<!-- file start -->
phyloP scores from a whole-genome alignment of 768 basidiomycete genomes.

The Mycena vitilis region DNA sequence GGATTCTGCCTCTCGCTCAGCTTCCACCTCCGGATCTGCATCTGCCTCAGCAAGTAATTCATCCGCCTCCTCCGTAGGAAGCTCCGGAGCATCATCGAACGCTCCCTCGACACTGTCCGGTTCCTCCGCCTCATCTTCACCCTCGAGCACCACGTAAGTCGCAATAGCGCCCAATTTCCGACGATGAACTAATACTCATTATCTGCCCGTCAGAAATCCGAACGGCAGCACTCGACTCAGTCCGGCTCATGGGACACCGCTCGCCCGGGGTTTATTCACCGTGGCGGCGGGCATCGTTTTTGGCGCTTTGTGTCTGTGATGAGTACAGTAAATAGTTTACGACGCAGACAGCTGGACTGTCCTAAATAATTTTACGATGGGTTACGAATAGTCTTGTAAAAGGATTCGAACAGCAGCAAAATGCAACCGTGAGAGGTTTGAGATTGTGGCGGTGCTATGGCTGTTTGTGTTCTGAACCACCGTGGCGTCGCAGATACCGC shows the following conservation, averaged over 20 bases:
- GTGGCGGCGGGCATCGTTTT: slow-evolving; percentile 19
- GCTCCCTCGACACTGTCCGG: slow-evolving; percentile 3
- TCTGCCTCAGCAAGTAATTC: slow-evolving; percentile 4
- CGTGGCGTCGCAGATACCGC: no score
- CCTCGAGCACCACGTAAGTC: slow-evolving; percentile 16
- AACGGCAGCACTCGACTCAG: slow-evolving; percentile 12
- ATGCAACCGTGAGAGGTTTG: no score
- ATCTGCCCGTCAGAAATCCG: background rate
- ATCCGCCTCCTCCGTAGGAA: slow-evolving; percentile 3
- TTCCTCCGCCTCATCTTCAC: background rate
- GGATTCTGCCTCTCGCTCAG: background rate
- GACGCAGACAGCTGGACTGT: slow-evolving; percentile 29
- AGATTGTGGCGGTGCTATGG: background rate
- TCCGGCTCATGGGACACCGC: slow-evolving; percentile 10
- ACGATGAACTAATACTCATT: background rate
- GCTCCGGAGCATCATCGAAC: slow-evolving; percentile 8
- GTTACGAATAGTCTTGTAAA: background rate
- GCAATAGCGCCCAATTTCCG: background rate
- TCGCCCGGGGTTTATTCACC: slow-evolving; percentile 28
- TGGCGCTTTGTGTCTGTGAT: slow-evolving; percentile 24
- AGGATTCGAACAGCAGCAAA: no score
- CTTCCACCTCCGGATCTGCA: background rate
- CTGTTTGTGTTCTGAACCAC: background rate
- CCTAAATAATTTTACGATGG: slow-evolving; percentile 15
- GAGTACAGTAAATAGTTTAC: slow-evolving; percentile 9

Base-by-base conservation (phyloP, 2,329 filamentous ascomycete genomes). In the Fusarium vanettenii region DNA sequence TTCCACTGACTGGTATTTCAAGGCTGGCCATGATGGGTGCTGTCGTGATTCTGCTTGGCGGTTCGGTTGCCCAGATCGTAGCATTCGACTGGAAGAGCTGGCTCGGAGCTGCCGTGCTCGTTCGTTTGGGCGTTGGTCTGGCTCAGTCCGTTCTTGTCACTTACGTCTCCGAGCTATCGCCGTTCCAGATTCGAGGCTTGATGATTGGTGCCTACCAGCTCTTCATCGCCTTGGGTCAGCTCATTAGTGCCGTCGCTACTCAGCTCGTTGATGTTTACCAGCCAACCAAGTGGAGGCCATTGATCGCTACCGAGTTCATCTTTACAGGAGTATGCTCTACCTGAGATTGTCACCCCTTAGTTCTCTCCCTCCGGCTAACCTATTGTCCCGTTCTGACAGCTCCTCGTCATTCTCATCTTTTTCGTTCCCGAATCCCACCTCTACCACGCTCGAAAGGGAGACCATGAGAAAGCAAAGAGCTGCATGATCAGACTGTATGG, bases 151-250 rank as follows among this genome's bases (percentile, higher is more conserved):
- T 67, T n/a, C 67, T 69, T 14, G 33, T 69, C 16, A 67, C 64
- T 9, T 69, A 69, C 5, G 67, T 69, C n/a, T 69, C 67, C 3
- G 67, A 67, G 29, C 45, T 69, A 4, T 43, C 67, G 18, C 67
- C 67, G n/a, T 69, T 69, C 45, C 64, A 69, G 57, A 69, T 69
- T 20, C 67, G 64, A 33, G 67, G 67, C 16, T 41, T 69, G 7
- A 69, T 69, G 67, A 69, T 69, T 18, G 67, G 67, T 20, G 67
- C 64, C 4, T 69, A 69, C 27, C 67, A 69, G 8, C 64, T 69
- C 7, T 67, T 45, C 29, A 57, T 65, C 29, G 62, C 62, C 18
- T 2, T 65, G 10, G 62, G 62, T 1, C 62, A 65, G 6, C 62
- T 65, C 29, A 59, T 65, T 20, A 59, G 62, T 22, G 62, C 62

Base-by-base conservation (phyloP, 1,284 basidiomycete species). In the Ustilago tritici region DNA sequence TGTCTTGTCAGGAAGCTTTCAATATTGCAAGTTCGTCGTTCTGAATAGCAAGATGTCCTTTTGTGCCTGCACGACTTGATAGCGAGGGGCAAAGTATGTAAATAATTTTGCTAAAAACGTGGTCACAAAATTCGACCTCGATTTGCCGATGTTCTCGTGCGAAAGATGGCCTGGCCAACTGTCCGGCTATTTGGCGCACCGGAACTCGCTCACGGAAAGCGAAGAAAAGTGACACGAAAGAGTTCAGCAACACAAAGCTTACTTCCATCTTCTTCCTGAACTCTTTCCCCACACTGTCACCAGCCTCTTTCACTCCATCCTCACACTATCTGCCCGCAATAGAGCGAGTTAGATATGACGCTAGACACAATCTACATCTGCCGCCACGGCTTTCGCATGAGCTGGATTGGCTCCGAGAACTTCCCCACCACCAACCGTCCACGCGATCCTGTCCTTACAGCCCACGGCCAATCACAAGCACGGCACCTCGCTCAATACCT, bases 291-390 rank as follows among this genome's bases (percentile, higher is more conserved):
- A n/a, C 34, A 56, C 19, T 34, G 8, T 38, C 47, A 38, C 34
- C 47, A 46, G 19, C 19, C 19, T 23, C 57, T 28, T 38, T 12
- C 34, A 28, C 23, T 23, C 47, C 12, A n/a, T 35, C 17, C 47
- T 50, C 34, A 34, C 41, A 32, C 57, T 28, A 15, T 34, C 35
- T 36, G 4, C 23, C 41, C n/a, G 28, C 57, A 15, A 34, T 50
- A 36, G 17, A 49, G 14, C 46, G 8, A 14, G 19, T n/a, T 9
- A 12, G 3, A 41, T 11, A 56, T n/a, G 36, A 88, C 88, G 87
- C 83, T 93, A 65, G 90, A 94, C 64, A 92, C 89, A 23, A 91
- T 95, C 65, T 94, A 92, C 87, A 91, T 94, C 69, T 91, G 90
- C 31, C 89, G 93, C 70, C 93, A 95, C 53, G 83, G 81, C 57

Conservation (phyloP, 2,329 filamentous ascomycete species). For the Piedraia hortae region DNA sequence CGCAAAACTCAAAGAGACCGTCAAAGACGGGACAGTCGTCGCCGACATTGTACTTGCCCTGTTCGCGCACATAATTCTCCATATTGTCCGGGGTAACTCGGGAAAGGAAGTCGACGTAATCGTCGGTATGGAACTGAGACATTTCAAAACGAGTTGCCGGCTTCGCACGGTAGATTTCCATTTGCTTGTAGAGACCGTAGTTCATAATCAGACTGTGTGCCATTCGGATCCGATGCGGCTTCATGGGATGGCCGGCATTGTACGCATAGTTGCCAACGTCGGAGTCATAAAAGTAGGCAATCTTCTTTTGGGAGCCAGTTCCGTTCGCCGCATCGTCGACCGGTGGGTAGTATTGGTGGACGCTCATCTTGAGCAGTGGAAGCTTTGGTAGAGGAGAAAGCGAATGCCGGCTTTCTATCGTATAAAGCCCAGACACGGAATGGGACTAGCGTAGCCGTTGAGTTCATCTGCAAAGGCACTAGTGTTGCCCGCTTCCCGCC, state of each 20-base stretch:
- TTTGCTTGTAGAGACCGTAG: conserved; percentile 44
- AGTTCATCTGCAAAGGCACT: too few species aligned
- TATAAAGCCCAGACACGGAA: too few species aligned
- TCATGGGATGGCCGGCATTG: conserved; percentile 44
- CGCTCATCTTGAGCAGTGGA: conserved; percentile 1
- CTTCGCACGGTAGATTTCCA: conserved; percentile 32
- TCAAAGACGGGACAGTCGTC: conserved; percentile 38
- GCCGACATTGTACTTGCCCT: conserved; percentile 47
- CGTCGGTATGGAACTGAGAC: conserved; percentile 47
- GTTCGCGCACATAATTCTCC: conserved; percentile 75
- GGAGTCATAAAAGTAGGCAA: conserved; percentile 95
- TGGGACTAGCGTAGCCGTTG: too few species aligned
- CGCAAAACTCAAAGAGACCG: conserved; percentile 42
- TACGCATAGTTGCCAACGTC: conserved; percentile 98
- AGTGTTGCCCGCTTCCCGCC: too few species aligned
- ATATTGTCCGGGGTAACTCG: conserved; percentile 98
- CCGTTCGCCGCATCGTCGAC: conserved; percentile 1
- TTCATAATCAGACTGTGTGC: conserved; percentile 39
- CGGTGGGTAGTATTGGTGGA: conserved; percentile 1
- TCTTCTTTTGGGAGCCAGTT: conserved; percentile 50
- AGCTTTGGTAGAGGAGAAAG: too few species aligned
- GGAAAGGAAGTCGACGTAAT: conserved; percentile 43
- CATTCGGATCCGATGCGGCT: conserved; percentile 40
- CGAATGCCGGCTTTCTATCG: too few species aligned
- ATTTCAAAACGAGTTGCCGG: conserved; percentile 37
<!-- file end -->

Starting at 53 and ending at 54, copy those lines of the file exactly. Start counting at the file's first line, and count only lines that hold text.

- TATAAAGCCCAGACACGGAA: too few species aligned
- TCATGGGATGGCCGGCATTG: conserved; percentile 44